There are a variety of strategies that you can use to maximize your score on the different sections of the TASC, or Test Assessing Secondary Completion exam.

When it comes to doing the multiple-choice section, one of the most effective strategies you have at your disposal is to eliminate unlikely choices. Any choices that you can get rid of because you deem them implausible or unrealistic to the problem at hand will increase your odds of selecting the correct answer. For example, if you have four choices (A, B, C, and D) and you know the answer can't be A or D, then you now have a 50 percent chance of selecting the correct answer instead of the 25 percent chance you had before you eliminated two of the options.

If the question stem provides you with additional information such as charts, pictures, or tables, make sure you look at these carefully before selecting your answer. This additional information has been provided to you for a reason, so don't ignore it!

Another important strategy is to answer every question. Unlike some other standardized assessments, you don't get points off for wrong answers on the TASC. If you guess on a multiple-choice question that you don't know the answer to, there's a chance you may guess correctly. But if you leave it blank, there's a zero percent chance that you'll get a point from that question.

Depending on the question you're trying to answer, certain techniques can help you understand the problem. These strategies include drawing a picture, making a list, or constructing an outline. In the Math section, for example, if you're trying to solve a problem on perimeters, it may be helpful to draw the shape the problem is describing. On the Science subtest, if a question involves an element or atom, it may be helpful to draw a diagram of the nucleus and rings. An example in the Social Studies section may be that you need to construct a timeline to help you visualize the sequence of events in a passage. And making an outline is useful for the essay question because it helps you organize your thought process and ensures that you don't go off on a tangent or miss part of the prompt.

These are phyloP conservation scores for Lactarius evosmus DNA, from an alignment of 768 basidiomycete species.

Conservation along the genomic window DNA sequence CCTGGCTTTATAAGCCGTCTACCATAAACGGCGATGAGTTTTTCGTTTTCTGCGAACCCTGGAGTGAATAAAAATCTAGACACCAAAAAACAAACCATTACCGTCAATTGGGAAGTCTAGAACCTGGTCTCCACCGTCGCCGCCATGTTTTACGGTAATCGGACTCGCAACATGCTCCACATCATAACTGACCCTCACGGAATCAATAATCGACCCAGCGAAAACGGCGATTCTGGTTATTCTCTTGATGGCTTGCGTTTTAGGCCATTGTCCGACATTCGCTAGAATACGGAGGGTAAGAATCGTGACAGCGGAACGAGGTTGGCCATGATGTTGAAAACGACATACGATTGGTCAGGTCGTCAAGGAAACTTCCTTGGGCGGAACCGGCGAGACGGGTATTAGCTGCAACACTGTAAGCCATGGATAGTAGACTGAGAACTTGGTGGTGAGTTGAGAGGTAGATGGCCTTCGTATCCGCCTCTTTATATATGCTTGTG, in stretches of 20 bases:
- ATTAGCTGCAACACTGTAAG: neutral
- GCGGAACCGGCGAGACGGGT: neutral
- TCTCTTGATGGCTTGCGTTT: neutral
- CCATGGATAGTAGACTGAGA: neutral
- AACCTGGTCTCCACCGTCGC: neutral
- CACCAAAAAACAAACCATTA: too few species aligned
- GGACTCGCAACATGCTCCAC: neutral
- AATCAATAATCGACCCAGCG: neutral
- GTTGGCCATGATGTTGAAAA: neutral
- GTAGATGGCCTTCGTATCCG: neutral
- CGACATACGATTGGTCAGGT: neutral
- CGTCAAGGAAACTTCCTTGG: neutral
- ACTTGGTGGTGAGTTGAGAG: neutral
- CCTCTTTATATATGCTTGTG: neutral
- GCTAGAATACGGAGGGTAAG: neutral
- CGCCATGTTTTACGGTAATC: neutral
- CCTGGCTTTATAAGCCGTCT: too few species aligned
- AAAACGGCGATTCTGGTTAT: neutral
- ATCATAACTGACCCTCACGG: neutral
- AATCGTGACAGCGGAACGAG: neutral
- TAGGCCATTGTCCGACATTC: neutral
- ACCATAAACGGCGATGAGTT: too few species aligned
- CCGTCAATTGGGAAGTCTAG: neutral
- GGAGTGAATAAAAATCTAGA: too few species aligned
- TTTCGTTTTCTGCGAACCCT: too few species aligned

You must stay on topic when writing your essay. Essays that don't answer the question will earn zero points, no matter how well written they are.

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Stuart Donnelly, PhD, earned his doctorate in mathematics from Oxford University at the age of 25. Since then, he has established successful tutoring services in both Hong Kong and the United States and is considered by leading educators to be one of the most experienced and qualified private tutors in the country. Nicole Hersey, PhD, is a lecturer at the University of Rhode Island, with a dual appointment to the School of Education and the Department of Mathematics. Ron Olson, MA, is an NBCT-certified teacher in Social Studies who teaches AP Government, Civics, and Contemporary World Problems at Clover Park High School in Lakewood, WA. In addition to his 35 years of teaching experience, he works as an AP US History workshop consultant for The College Board and has been the advisor for National Honor Society at his high school. Shannon Reed, MA, MFA, is a visiting lecturer at the University of Pittsburgh, where she teaches composition, creative writing, and business writing.

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